Every business that initiates cross-border payments to their payees, are subject to multiple payment regulations in both the originating country and the country in which the funds land. The costs of non-compliance can be severe, including failed payments, fines, reputational damage and in severe cases, imprisonment.
Understand what’s involved in cross-border payment compliance and use the check list to make sure that your business is covered:
Overview on Cross-Border Payments
Payment regulations are evolving worldwide with governments from the US to China scrambling to monitor and control the money flows generated by industry and political disruptions, driven by the internet. The Financial Action Task Force (FATF) is an inter-governmental body established by 32 member jurisdictions to set standards and promote effective implementation of legal, regulatory and operational measures for combatting money laundering, terrorist financing and other related threats to the integrity of the international financial system.
Regulation of Payment Service Providers
Payment services were traditionally restricted to banks. Yet with the growth of the internet, countries have begun to focus on licensing and regulating smaller service providers that facilitate various forms of online payments. In the US, businesses that provide money transfer services need to obtain money transmitter licenses in each of the states that they provide service. In Europe, organizations can apply for authorization as an electronic money institution in any EU country (if they meet capital and risk management requirements) and passport payment services into other EU member states. Regulated payment providers need to develop robust Anti-Money Laundering and Combatting Terrorist Financing (AML/CTF) programs and undergo regular audits.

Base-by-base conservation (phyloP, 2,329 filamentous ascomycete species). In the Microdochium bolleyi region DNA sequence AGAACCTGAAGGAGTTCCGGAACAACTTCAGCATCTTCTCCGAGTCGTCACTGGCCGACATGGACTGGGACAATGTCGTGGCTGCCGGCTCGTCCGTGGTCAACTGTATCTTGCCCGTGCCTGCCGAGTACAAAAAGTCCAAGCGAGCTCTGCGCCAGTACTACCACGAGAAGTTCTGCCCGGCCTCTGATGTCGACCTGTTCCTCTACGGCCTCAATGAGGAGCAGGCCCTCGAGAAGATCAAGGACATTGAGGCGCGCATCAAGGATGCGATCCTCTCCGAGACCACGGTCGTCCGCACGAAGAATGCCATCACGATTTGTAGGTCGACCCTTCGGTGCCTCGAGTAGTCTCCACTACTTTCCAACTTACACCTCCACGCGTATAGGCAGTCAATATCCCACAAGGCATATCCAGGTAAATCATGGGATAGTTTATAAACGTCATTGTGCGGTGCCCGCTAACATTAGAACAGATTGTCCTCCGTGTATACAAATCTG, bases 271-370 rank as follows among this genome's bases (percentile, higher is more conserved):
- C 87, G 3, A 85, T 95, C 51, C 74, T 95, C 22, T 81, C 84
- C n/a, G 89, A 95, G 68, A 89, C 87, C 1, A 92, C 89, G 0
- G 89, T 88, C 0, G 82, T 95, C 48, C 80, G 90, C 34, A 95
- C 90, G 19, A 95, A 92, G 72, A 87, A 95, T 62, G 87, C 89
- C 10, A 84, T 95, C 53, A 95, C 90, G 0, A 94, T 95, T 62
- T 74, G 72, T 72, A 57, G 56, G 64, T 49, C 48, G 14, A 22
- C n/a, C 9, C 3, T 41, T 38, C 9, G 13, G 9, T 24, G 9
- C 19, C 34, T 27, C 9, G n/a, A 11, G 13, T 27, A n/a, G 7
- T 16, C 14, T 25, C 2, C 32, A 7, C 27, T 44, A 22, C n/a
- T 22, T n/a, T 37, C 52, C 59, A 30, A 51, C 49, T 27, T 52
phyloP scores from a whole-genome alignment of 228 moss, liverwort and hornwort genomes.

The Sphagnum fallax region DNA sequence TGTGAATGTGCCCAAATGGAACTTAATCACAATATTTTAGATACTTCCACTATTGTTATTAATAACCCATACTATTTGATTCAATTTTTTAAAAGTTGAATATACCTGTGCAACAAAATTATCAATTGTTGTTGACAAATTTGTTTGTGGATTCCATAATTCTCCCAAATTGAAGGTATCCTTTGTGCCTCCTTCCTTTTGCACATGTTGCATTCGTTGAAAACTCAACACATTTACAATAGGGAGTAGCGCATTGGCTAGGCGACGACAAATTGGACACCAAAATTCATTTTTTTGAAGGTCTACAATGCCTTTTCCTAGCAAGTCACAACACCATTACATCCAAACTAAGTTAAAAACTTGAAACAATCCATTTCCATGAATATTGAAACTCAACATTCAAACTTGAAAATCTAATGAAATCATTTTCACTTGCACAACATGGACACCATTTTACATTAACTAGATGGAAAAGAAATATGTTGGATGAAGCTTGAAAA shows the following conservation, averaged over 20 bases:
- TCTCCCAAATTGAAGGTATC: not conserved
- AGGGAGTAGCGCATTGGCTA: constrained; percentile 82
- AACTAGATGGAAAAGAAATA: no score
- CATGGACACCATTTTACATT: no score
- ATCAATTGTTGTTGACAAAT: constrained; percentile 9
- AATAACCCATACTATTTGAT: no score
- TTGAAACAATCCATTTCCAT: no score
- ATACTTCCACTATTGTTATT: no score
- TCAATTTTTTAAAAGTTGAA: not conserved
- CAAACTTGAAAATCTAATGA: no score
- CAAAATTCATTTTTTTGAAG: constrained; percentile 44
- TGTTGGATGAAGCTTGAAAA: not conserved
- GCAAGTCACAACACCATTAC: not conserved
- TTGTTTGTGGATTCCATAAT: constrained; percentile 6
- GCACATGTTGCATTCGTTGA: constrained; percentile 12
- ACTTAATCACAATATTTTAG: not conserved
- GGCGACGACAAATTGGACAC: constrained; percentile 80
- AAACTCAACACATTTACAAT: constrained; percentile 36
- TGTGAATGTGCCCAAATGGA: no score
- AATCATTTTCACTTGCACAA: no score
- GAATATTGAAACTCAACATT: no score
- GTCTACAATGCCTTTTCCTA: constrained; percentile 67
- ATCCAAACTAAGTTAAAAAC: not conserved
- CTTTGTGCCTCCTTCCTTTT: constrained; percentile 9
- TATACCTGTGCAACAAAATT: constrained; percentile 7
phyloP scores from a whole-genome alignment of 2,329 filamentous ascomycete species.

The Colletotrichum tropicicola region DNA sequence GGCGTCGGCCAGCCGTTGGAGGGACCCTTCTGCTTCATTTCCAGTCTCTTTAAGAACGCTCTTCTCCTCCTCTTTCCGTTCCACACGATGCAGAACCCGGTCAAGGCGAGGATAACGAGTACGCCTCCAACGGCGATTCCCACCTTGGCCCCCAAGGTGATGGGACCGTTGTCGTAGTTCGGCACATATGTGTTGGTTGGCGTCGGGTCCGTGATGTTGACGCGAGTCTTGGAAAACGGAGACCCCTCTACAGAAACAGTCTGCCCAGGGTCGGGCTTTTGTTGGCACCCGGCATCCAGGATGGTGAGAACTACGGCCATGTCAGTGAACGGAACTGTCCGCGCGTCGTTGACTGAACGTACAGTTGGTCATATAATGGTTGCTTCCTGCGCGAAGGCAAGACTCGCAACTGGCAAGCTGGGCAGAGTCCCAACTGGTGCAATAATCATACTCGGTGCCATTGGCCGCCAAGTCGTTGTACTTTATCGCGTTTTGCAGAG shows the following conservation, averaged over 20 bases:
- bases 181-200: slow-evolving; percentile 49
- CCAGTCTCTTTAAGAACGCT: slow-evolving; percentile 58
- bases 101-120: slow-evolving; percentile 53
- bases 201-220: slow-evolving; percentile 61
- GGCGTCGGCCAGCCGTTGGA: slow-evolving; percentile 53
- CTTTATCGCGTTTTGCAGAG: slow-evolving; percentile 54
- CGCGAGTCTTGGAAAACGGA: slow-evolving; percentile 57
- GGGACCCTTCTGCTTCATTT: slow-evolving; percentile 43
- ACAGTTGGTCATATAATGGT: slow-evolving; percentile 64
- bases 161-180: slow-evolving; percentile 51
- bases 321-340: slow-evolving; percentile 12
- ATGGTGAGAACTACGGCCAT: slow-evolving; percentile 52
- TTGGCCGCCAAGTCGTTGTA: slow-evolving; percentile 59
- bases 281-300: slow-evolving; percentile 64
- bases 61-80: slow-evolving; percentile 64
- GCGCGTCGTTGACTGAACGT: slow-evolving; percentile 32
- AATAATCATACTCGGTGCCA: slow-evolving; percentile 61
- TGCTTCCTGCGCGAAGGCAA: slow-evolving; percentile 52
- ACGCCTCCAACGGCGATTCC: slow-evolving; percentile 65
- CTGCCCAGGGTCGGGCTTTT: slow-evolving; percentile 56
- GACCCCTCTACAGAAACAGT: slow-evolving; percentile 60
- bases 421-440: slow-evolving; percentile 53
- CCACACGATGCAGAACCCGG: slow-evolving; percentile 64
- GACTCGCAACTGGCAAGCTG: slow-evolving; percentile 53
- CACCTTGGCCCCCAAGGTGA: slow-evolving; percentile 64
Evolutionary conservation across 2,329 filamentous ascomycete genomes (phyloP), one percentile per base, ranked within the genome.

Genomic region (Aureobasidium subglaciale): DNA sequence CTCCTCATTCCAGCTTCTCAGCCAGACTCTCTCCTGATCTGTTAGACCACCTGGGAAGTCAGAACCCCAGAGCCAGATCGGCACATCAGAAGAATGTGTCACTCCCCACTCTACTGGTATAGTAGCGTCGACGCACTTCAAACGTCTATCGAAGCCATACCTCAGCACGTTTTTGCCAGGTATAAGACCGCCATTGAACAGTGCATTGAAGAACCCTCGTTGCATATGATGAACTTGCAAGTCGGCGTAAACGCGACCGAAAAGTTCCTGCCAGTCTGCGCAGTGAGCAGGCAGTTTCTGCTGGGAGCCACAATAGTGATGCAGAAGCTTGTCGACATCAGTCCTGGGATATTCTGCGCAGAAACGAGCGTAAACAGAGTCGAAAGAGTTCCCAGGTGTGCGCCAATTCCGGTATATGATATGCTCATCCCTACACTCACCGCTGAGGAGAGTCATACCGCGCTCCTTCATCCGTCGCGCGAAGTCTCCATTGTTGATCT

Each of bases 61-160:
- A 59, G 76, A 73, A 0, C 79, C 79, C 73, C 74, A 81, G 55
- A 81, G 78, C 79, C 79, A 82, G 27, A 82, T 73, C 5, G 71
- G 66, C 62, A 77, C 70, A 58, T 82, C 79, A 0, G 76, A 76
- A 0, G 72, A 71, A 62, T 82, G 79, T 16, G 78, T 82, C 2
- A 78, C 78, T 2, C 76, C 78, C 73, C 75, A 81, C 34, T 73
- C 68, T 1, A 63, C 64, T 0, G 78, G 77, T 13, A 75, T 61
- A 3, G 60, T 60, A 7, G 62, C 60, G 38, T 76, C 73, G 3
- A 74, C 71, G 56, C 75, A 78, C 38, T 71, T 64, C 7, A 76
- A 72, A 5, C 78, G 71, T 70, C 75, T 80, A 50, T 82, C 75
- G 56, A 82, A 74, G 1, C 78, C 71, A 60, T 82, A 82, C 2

Anti-Money Laundering (AML)
Money laundering refers to the process of trying to hide or disguise the source of illegal money by converting it to funds that appear legitimate. Money laundering is most likely to be successful when criminals avoid leaving a paper trail of transactions linking the money back to the crime. Law enforcement can follow the paper trail created from reports and records of financial institutions. To prevent money laundering, regulatory authorities typically set strict rules for recordkeeping and reporting of financial transactions by Payment Service Providers.
Counter Terrorist Financing (CTF)
Terrorist financing became an issue in the United States after the terrorist attacks on September 11, 2001. The US government passed the PATRIOT Act to attempt to thwart the financing of terrorism and make sure the issue receives adequate focus by US financial institutions. Payment providers are obliged to retrieve and maintain lists of sanctioned entities, screen payment parties, block attempted payments to listed entities and countries and report attempted infringement to regulators.
Your Business – Taking a Risk-Based Approach to Compliance:
A comprehensive compliance program should include risk management, fraud monitoring and robust investigation processes. Applications for boarding financial accounts should be automatically screened against multiple risk-based criteria. Red flags raised should be manually reviewed by dedicated personnel trained to identify potentially fraudulent or non-compliant account applications. Disbursements should be automatically monitored, leveraging proprietary data and third party tools to identify potential fraud or compliance violations. Red flags should trigger manual investigations that include link analysis on parties related to the incident and review of all transaction activity.
Compliance Checklist for Your Marketplace, Ad Network or Business:
Verify that the Payment Service Provider:
- Holds appropriate licenses and is regulated in the jurisdictions of both sender and receiver.
- Has strong Anti-Money Laundering and Combatting Terrorist Financing (AML/CTF) programs that are regularly tested, audited and reviewed.
- Screens all transactions against OFAC and other country relevant lists to prevent payments to sanctioned entities.
- Administers a robust KYC program that is audited regularly by third parties.
- Actively monitors transaction activity of customers for unusual or suspicious activity and reports on red flags that are uncovered.
- Has employees who are trained to recognize activity indicative of money laundering, terrorist financing or other criminal activity.